By Kirsten Han
Communal charging stations at HDB and condominium car parks. Quiet, low-emission electric and hybrid cars in the streets of Singapore, running at maximum energy efficiency for minimum cost. Could this be the future for the city-state?
This is what a new $1.3 million electromobility research programme jointly launched on Monday by automobile manufacturer BMW Group and Nanyang Technological University (NTU) is hoping to find out. The programme will be conducted at the Future Mobility Research Lab launched by the two parties in 2013.
“Singapore is arguably the perfect place for electromobility,” said Axel Pannes, Managing Director for BMW Group Asia. “Given its size, population density, urban landscape and tech-savvy population, Singapore bears the perfect conditions for electromobility to thrive in, and naturally for research of it to be conducted.”
“Singapore is well-positioned to capitalise on these transitions, given our vision to become a smart and sustainable city, coupled with our comprehensive public research and development ecosystem in urban mobility,” said Minister of State at the Ministry of Trade and Industry Teo Ser Luck.
BMW has provided the research lab with two electric/hybrid vehicles, the i3 family car and the sleek i8 sports car, on which to conduct their tests. These two cars are already available on the market; according to Dr Felix Klanner, director of Future Mobility Research at NTU, there are already about 80 BMW electric cars zipping about Singapore’s roads.
Yet there’s a long way to go before e-vehicles become more widely adopted. For that to happen, easy access to charging stations are key. There are actually already about 50 charging stations dotted around the island, yet their locations are not widely known.
“It’s one of the main concerns for people considering electric cars. They are always afraid that they are going to run out of charge. It takes quite a big mindset change from driving cars that run on petrol,” said a driver tasked with taking journalists and other attendees of the launch on test drives in the i3.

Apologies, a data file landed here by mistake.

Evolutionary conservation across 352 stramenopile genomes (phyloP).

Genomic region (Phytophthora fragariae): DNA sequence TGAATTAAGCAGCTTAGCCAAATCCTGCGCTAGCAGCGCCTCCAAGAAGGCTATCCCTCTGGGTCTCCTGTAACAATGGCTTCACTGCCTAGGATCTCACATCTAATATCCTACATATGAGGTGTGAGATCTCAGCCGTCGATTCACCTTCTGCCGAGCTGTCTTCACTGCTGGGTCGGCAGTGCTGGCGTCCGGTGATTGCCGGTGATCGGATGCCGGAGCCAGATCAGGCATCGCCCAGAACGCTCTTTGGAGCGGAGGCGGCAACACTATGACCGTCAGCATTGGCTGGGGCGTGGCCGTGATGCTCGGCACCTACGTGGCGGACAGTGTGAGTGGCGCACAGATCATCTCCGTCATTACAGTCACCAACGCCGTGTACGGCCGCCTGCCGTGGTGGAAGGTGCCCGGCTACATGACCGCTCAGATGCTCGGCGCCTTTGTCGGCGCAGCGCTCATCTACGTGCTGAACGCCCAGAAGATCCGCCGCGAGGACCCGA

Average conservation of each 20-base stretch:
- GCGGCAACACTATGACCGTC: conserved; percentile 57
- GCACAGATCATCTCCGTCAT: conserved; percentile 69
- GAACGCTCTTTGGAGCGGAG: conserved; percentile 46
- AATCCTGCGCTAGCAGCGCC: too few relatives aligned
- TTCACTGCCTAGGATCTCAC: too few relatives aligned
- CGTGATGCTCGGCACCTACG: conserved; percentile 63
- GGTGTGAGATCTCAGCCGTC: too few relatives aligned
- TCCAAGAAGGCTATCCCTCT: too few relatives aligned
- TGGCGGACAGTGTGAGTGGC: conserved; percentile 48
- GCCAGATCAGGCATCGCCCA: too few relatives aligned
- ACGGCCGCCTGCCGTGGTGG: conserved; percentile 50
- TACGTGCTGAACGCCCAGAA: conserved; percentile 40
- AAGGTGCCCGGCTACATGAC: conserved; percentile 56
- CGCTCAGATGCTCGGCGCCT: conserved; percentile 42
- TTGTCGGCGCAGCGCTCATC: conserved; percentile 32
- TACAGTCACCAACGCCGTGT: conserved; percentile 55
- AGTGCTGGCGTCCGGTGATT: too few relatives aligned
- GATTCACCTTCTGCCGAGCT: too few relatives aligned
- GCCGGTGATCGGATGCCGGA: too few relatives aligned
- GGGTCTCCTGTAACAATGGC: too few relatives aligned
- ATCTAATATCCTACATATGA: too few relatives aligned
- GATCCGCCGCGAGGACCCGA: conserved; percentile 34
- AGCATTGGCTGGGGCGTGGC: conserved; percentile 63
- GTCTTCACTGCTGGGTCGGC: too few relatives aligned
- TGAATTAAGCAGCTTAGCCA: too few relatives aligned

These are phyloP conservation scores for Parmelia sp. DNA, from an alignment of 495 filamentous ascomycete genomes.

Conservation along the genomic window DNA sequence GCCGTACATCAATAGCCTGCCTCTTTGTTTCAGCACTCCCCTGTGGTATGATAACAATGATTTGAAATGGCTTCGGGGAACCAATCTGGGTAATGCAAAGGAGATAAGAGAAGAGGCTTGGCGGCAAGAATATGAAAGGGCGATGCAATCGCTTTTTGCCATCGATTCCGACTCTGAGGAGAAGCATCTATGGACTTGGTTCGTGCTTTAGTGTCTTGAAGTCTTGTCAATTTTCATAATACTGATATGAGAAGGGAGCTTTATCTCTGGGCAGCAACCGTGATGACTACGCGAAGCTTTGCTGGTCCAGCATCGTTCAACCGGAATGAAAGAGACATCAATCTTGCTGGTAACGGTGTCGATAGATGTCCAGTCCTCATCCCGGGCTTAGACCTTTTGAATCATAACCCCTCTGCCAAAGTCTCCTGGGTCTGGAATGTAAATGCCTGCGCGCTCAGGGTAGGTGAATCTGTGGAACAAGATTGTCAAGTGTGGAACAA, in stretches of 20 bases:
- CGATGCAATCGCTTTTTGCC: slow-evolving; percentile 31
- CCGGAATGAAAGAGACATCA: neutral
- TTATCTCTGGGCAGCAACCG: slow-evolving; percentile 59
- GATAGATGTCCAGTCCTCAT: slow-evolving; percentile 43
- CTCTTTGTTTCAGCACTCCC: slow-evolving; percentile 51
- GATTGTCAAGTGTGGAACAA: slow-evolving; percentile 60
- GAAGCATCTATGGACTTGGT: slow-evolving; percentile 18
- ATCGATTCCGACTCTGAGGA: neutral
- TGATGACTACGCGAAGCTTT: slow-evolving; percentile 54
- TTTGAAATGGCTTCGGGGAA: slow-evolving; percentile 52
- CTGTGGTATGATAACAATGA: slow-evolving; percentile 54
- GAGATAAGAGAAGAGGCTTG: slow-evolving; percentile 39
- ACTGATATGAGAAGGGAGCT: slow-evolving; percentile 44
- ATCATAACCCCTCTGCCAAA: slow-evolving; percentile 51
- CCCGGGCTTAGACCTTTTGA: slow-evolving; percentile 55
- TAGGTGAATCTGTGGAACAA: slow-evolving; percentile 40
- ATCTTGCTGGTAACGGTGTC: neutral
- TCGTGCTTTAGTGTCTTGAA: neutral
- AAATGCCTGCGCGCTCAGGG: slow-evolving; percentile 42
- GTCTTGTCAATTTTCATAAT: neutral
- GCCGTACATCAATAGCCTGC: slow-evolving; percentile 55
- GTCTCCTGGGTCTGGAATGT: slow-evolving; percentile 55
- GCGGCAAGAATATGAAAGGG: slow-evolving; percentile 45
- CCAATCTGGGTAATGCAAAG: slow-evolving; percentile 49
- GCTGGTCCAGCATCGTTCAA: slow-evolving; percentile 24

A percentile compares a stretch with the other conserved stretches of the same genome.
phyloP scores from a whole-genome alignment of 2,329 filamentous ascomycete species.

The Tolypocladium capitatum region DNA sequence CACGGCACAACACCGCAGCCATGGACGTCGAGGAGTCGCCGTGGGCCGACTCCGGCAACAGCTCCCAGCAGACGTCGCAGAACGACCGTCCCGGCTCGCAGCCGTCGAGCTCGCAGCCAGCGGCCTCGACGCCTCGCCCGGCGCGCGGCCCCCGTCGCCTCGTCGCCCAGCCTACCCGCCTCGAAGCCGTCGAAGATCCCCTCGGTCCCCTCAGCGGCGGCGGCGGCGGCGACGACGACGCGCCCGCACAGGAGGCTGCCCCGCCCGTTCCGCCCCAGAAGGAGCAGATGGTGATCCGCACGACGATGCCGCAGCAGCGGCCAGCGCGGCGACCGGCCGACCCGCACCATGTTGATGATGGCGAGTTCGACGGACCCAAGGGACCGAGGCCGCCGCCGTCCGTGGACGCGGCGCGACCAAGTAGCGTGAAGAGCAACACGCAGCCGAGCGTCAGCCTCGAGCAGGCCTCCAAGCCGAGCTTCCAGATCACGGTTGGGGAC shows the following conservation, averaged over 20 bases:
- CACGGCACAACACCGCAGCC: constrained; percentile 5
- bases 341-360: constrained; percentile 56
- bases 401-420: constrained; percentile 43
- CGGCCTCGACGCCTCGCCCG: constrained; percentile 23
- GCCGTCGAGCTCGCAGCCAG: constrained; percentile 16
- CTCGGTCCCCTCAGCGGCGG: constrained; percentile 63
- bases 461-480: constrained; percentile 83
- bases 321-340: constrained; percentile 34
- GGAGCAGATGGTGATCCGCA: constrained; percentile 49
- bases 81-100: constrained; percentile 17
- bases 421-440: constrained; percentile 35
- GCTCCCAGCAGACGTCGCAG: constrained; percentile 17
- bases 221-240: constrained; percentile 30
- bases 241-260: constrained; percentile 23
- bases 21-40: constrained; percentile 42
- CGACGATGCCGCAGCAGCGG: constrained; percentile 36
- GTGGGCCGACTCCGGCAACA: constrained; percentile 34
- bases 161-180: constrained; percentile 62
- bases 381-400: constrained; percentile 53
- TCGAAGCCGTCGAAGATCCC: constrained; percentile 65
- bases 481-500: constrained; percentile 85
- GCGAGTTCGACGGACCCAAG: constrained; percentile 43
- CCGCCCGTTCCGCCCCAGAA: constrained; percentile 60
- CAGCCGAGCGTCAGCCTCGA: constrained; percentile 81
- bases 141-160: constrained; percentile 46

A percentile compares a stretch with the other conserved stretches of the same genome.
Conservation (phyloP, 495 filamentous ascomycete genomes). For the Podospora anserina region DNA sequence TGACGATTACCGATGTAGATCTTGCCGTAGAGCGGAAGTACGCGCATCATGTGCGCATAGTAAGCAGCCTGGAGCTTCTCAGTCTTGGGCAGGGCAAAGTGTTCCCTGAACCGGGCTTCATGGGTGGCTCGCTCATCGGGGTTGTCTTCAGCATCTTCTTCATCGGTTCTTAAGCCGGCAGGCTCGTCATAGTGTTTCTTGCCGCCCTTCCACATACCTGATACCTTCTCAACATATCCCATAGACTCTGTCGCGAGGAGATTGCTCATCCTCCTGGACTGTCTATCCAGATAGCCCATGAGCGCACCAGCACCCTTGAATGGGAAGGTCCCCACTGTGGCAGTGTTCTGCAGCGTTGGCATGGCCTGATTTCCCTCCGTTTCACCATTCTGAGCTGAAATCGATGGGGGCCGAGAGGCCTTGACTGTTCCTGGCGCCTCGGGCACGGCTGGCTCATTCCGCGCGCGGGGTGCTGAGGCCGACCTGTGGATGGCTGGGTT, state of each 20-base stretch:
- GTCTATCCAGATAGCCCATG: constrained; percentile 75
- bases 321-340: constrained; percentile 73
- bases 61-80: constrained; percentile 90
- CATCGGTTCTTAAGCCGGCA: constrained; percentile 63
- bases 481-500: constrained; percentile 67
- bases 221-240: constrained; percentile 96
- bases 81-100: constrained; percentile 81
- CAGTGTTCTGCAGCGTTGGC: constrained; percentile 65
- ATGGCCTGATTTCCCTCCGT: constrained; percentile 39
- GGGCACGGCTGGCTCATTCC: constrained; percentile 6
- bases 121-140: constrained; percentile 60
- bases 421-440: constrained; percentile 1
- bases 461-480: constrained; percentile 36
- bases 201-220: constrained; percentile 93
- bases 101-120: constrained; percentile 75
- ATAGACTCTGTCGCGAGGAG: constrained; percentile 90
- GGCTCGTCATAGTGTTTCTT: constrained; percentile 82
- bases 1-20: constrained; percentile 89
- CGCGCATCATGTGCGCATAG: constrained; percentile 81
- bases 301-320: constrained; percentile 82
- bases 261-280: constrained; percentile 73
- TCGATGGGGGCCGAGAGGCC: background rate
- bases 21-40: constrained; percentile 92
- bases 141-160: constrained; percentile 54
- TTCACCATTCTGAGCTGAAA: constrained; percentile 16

While owners of e-vehicles can install their own charging stations at home, the problem becomes more complicated when their cars need to be parked in the communal car parks of HDB estates and condominiums. The challenge then is to convince town councils and condominium managements to add shared charging stations to their car parks.
As it stands, it takes up to six hours for a car like the i3 to get fully charged. Researchers are working on more advanced batteries and faster – even wireless – charging capabilities, but admit that it would be at least five more years before improved batteries can be installed in e-vehicles.
Batteries aren’t the only thing that the lab’s team of academics, scientists and students are working on, though. Also in the pipeline are systems that will enhance the driving experience, such as sensors that can detect when the driver is getting tired, or apps that accurately calculate not just travel time, but how it will take to find parking.
The technology is still very young, yet all at the Future Mobility Lab seem optimistic, dreaming of a future of silent, clean cars charging wirelessly while stopped at traffic lights.
With the launch of this new research programme. Dr Felix Klanner, director of Future Mobility Research at NTU, is excited about the future: “We still have a long way to go, but with 80 electric cars already out in Singapore, we’ve taken the first step!”